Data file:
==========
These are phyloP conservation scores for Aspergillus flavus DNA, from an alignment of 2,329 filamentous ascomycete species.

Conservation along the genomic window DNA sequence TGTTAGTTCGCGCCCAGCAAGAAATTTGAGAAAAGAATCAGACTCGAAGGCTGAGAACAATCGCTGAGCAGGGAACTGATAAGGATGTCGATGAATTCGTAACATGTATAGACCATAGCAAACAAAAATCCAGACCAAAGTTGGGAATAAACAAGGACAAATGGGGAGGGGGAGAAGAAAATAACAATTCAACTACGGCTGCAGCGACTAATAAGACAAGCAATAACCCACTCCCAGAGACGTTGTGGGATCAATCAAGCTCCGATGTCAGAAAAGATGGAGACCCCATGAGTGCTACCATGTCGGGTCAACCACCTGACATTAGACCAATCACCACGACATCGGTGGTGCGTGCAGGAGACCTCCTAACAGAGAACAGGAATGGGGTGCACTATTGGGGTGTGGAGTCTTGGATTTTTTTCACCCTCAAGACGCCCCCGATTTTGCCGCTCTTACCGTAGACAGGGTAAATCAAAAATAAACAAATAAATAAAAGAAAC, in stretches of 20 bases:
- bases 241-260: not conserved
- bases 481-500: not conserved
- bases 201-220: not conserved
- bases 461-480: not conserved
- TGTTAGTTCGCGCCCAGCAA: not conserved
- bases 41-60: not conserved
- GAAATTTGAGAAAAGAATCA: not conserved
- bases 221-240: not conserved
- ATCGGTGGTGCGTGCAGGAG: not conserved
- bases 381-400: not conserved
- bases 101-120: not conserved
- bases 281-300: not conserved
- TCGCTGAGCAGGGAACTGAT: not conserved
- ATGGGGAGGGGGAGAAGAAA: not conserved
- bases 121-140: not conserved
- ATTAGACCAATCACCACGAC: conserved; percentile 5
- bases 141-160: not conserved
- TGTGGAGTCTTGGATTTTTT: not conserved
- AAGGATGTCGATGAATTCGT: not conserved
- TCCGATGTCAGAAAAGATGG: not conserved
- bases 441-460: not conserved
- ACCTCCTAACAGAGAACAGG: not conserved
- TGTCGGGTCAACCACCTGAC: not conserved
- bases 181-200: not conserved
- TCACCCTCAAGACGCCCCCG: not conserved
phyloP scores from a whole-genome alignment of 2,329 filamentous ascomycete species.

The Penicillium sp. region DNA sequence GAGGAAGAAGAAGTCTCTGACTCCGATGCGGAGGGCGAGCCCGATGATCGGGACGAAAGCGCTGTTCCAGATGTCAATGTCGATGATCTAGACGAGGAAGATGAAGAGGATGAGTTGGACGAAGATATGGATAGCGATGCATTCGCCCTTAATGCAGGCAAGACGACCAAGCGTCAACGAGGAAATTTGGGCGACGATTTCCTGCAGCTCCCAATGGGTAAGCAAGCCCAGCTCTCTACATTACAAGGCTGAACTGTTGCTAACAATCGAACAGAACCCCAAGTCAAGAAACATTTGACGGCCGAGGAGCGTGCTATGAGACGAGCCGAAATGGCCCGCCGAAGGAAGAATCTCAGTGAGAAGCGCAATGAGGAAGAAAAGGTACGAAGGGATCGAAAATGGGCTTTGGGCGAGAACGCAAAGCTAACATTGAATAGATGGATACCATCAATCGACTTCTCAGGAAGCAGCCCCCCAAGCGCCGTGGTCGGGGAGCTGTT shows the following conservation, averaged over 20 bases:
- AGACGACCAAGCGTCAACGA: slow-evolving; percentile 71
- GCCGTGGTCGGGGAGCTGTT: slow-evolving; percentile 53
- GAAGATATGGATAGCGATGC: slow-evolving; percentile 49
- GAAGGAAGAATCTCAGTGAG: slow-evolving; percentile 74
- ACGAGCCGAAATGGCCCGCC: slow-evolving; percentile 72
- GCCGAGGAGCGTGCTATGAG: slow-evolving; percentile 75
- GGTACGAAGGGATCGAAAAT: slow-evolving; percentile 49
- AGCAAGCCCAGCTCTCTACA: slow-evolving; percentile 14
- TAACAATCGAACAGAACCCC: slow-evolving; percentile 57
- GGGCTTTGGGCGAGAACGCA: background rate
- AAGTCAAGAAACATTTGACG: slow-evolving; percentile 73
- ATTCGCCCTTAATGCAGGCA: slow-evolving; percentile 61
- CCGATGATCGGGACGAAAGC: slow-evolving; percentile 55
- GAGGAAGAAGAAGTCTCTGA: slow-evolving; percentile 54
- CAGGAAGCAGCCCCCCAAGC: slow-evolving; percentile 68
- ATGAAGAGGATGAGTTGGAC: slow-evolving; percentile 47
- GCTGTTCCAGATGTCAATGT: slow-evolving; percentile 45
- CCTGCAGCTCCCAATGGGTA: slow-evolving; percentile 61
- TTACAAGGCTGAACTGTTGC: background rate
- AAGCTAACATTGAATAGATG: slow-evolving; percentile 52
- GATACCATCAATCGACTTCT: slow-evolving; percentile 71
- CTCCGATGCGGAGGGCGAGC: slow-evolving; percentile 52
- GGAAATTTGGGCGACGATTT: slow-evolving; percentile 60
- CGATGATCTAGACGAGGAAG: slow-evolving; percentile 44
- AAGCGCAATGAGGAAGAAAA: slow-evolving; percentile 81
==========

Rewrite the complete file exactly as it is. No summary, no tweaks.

These are phyloP conservation scores for Aspergillus flavus DNA, from an alignment of 2,329 filamentous ascomycete species.

Conservation along the genomic window DNA sequence TGTTAGTTCGCGCCCAGCAAGAAATTTGAGAAAAGAATCAGACTCGAAGGCTGAGAACAATCGCTGAGCAGGGAACTGATAAGGATGTCGATGAATTCGTAACATGTATAGACCATAGCAAACAAAAATCCAGACCAAAGTTGGGAATAAACAAGGACAAATGGGGAGGGGGAGAAGAAAATAACAATTCAACTACGGCTGCAGCGACTAATAAGACAAGCAATAACCCACTCCCAGAGACGTTGTGGGATCAATCAAGCTCCGATGTCAGAAAAGATGGAGACCCCATGAGTGCTACCATGTCGGGTCAACCACCTGACATTAGACCAATCACCACGACATCGGTGGTGCGTGCAGGAGACCTCCTAACAGAGAACAGGAATGGGGTGCACTATTGGGGTGTGGAGTCTTGGATTTTTTTCACCCTCAAGACGCCCCCGATTTTGCCGCTCTTACCGTAGACAGGGTAAATCAAAAATAAACAAATAAATAAAAGAAAC, in stretches of 20 bases:
- bases 241-260: not conserved
- bases 481-500: not conserved
- bases 201-220: not conserved
- bases 461-480: not conserved
- TGTTAGTTCGCGCCCAGCAA: not conserved
- bases 41-60: not conserved
- GAAATTTGAGAAAAGAATCA: not conserved
- bases 221-240: not conserved
- ATCGGTGGTGCGTGCAGGAG: not conserved
- bases 381-400: not conserved
- bases 101-120: not conserved
- bases 281-300: not conserved
- TCGCTGAGCAGGGAACTGAT: not conserved
- ATGGGGAGGGGGAGAAGAAA: not conserved
- bases 121-140: not conserved
- ATTAGACCAATCACCACGAC: conserved; percentile 5
- bases 141-160: not conserved
- TGTGGAGTCTTGGATTTTTT: not conserved
- AAGGATGTCGATGAATTCGT: not conserved
- TCCGATGTCAGAAAAGATGG: not conserved
- bases 441-460: not conserved
- ACCTCCTAACAGAGAACAGG: not conserved
- TGTCGGGTCAACCACCTGAC: not conserved
- bases 181-200: not conserved
- TCACCCTCAAGACGCCCCCG: not conserved
phyloP scores from a whole-genome alignment of 2,329 filamentous ascomycete species.

The Penicillium sp. region DNA sequence GAGGAAGAAGAAGTCTCTGACTCCGATGCGGAGGGCGAGCCCGATGATCGGGACGAAAGCGCTGTTCCAGATGTCAATGTCGATGATCTAGACGAGGAAGATGAAGAGGATGAGTTGGACGAAGATATGGATAGCGATGCATTCGCCCTTAATGCAGGCAAGACGACCAAGCGTCAACGAGGAAATTTGGGCGACGATTTCCTGCAGCTCCCAATGGGTAAGCAAGCCCAGCTCTCTACATTACAAGGCTGAACTGTTGCTAACAATCGAACAGAACCCCAAGTCAAGAAACATTTGACGGCCGAGGAGCGTGCTATGAGACGAGCCGAAATGGCCCGCCGAAGGAAGAATCTCAGTGAGAAGCGCAATGAGGAAGAAAAGGTACGAAGGGATCGAAAATGGGCTTTGGGCGAGAACGCAAAGCTAACATTGAATAGATGGATACCATCAATCGACTTCTCAGGAAGCAGCCCCCCAAGCGCCGTGGTCGGGGAGCTGTT shows the following conservation, averaged over 20 bases:
- AGACGACCAAGCGTCAACGA: slow-evolving; percentile 71
- GCCGTGGTCGGGGAGCTGTT: slow-evolving; percentile 53
- GAAGATATGGATAGCGATGC: slow-evolving; percentile 49
- GAAGGAAGAATCTCAGTGAG: slow-evolving; percentile 74
- ACGAGCCGAAATGGCCCGCC: slow-evolving; percentile 72
- GCCGAGGAGCGTGCTATGAG: slow-evolving; percentile 75
- GGTACGAAGGGATCGAAAAT: slow-evolving; percentile 49
- AGCAAGCCCAGCTCTCTACA: slow-evolving; percentile 14
- TAACAATCGAACAGAACCCC: slow-evolving; percentile 57
- GGGCTTTGGGCGAGAACGCA: background rate
- AAGTCAAGAAACATTTGACG: slow-evolving; percentile 73
- ATTCGCCCTTAATGCAGGCA: slow-evolving; percentile 61
- CCGATGATCGGGACGAAAGC: slow-evolving; percentile 55
- GAGGAAGAAGAAGTCTCTGA: slow-evolving; percentile 54
- CAGGAAGCAGCCCCCCAAGC: slow-evolving; percentile 68
- ATGAAGAGGATGAGTTGGAC: slow-evolving; percentile 47
- GCTGTTCCAGATGTCAATGT: slow-evolving; percentile 45
- CCTGCAGCTCCCAATGGGTA: slow-evolving; percentile 61
- TTACAAGGCTGAACTGTTGC: background rate
- AAGCTAACATTGAATAGATG: slow-evolving; percentile 52
- GATACCATCAATCGACTTCT: slow-evolving; percentile 71
- CTCCGATGCGGAGGGCGAGC: slow-evolving; percentile 52
- GGAAATTTGGGCGACGATTT: slow-evolving; percentile 60
- CGATGATCTAGACGAGGAAG: slow-evolving; percentile 44
- AAGCGCAATGAGGAAGAAAA: slow-evolving; percentile 81